Churchill’s feeling of isolation as a subaltern in India and his desire to receive letters from England are apparent in a letter to his mother: “You can’t think with what pleasure and excitement I look forward to the mail. Do persuade people to write. Aunt Clara, who writes such good letters or Aunt Leonie…stimulate Jack and above all write yourself long, long, letters. Every word is thoroughly appreciated out here— in this godless land of snobs and bores.”
Happily for Churchill, he received letters from Bourke Cockran, his Irish-American friend and mentor in New York City, who, despite being a Democrat, had successfully campaigned for Republican William McKinley in that year’s presidential election. Churchill wrote back to Cockran: “My Indian experiences have now lasted for over a month. Our voyage out was pleasant and prosperous— though of course in the Red Sea the heat was excessive. Bangalore— which is my permanent address while in this country—possesses a beautiful climate and is for many other reasons an agreeable place to live in. This country would fascinate you. Indeed I imagine no more interesting experience than for an American to visit India. A more amazing contrast than that between the United States and this country—passes the wit of man to devise. I give you an invitation to come. My house is large and there is ample room for visitors….”
Churchill continued in his letter to Cockran: “I am staying here for the polo tournament, which we now stand a good chance of winning. Ten miles away is the independent city of Hyderabad containing nearly 300,000 inhabitants and all the scoundrels in Asia. Alone among Indian Princes the Nizam has preserved by his loyalty in former days his internal independence and the consequence is that the natives assume a truculent air and all carry arms. Hence the presence of the 19th Hussars—whose guest I am—and who with nearly 14,000 European and native soldiers are assembled here in the great camp of Secunderabad to overcome the turbulent city. The spectacle is at least instructive. You must come out here—if only for a flying visit.”
Churchill concluded the letter to Cockran as he had to his mother, asking for more letters: “P.S. I cannot tell you how much letters are appreciated out here—so do write.”
As Secretary of State for the Colonies, Churchill had his hands full. A good three years after the end of the First World War, violence continued in Iraq and Palestine, sabotaging Churchill’s plans to reduce the number of British forces stationed there. The troubles of the Middle East, however, were not Churchill’s primary concern. Stagnation of the British economy demanded government austerity. Churchill told his advisers that everything in the Middle East—including Arab riots against the Jews of Palestine—was “secondary to reduction in expense.”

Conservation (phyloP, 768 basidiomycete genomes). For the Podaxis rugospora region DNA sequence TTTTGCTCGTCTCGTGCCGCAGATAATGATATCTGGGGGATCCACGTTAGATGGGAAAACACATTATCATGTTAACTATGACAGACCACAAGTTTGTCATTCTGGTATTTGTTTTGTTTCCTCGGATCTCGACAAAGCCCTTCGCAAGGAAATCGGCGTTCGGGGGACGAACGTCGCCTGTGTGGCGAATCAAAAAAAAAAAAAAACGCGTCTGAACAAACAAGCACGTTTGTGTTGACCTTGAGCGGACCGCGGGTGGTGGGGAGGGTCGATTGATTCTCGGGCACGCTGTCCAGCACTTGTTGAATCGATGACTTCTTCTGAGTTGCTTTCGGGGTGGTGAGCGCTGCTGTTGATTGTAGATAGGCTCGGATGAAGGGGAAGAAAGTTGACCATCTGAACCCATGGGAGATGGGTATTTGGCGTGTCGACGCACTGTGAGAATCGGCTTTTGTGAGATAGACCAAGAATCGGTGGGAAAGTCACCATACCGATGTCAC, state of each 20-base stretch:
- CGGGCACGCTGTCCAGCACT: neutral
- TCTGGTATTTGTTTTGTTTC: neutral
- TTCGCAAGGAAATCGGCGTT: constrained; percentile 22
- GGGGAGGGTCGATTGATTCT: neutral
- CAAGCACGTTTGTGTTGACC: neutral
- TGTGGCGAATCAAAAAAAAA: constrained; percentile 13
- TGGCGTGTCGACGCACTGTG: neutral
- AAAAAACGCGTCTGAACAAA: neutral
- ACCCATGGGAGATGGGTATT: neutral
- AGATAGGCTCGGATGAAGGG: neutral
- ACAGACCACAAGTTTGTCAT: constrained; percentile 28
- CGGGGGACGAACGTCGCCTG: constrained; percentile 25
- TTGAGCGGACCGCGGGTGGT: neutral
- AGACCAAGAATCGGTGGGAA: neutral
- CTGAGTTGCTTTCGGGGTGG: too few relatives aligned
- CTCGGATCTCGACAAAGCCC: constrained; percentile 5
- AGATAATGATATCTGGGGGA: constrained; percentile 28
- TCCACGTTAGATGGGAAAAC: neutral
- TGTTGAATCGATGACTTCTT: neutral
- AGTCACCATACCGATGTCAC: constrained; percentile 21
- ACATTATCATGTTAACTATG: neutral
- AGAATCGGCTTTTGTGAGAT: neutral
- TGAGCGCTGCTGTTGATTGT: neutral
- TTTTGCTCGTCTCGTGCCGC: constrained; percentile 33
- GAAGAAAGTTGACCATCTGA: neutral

Ireland was a different story. Even though as Colonial Secretary he had no responsibility for the guerrilla war being waged there by Sinn Fein’s military arm, the Irish Republican Army (IRA), Churchill long had been the Liberal Party’s chief spokesman on Ireland, from his time at the Admiralty leading up to the Great War. He was also, through 1919 and 1920, the War Minister who created the infamous “Black and Tans” and their indiscriminate reprisals for comparable atrocities by the IRA. Given Churchill’s intimate involvement with Irish matters, it was not surprising that Prime MICHAEL McMENAMIN’S ISSUE NO. 194 | 43 Minister David Lloyd George sought his advice and counsel. Churchill, in turn, received advice and counsel from his wife. In February, shortly after he became Colonial Secretary, Clementine urged him “to use your influence now for some sort of moderation or at any rate justice in Ireland. Put yourself in the place of the Irish. If you were ever leader, you would not be cowed by severity and certainly not by reprisals,…it always makes me unhappy & disappointed when I see you inclined to take for granted that the rough, iron-fisted ‘Hunnish’ way will prevail.”